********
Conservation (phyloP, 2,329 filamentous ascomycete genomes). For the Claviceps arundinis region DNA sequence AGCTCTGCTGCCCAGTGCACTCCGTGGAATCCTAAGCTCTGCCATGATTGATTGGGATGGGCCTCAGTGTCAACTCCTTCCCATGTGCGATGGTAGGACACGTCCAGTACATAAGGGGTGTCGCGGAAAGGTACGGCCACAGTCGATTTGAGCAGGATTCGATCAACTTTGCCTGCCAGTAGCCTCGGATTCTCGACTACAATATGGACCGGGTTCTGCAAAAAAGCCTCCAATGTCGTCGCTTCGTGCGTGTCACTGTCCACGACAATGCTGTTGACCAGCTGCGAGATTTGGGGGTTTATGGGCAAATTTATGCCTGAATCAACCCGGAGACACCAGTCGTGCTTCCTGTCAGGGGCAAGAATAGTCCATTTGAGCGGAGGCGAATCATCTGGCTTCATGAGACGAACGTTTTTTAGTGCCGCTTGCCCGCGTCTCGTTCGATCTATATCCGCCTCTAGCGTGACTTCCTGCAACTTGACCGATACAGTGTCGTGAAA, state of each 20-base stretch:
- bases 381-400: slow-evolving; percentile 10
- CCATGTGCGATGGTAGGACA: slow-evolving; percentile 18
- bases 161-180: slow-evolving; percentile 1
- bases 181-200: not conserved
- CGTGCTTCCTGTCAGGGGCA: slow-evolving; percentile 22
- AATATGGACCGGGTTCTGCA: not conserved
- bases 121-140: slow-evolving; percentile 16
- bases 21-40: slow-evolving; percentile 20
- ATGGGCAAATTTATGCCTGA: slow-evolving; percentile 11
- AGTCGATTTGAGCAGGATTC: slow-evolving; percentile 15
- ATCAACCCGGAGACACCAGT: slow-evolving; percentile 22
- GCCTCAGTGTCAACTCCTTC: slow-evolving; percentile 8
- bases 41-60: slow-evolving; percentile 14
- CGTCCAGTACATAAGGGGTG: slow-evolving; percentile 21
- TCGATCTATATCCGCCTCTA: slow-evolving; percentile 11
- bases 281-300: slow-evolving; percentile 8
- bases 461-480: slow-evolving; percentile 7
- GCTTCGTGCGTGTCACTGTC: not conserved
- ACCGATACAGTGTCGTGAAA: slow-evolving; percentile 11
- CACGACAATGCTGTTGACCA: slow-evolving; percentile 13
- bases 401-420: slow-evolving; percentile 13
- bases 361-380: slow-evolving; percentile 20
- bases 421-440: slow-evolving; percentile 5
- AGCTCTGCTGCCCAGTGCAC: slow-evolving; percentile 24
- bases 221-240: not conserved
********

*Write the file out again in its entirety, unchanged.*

Conservation (phyloP, 2,329 filamentous ascomycete genomes). For the Claviceps arundinis region DNA sequence AGCTCTGCTGCCCAGTGCACTCCGTGGAATCCTAAGCTCTGCCATGATTGATTGGGATGGGCCTCAGTGTCAACTCCTTCCCATGTGCGATGGTAGGACACGTCCAGTACATAAGGGGTGTCGCGGAAAGGTACGGCCACAGTCGATTTGAGCAGGATTCGATCAACTTTGCCTGCCAGTAGCCTCGGATTCTCGACTACAATATGGACCGGGTTCTGCAAAAAAGCCTCCAATGTCGTCGCTTCGTGCGTGTCACTGTCCACGACAATGCTGTTGACCAGCTGCGAGATTTGGGGGTTTATGGGCAAATTTATGCCTGAATCAACCCGGAGACACCAGTCGTGCTTCCTGTCAGGGGCAAGAATAGTCCATTTGAGCGGAGGCGAATCATCTGGCTTCATGAGACGAACGTTTTTTAGTGCCGCTTGCCCGCGTCTCGTTCGATCTATATCCGCCTCTAGCGTGACTTCCTGCAACTTGACCGATACAGTGTCGTGAAA, state of each 20-base stretch:
- bases 381-400: slow-evolving; percentile 10
- CCATGTGCGATGGTAGGACA: slow-evolving; percentile 18
- bases 161-180: slow-evolving; percentile 1
- bases 181-200: not conserved
- CGTGCTTCCTGTCAGGGGCA: slow-evolving; percentile 22
- AATATGGACCGGGTTCTGCA: not conserved
- bases 121-140: slow-evolving; percentile 16
- bases 21-40: slow-evolving; percentile 20
- ATGGGCAAATTTATGCCTGA: slow-evolving; percentile 11
- AGTCGATTTGAGCAGGATTC: slow-evolving; percentile 15
- ATCAACCCGGAGACACCAGT: slow-evolving; percentile 22
- GCCTCAGTGTCAACTCCTTC: slow-evolving; percentile 8
- bases 41-60: slow-evolving; percentile 14
- CGTCCAGTACATAAGGGGTG: slow-evolving; percentile 21
- TCGATCTATATCCGCCTCTA: slow-evolving; percentile 11
- bases 281-300: slow-evolving; percentile 8
- bases 461-480: slow-evolving; percentile 7
- GCTTCGTGCGTGTCACTGTC: not conserved
- ACCGATACAGTGTCGTGAAA: slow-evolving; percentile 11
- CACGACAATGCTGTTGACCA: slow-evolving; percentile 13
- bases 401-420: slow-evolving; percentile 13
- bases 361-380: slow-evolving; percentile 20
- bases 421-440: slow-evolving; percentile 5
- AGCTCTGCTGCCCAGTGCAC: slow-evolving; percentile 24
- bases 221-240: not conserved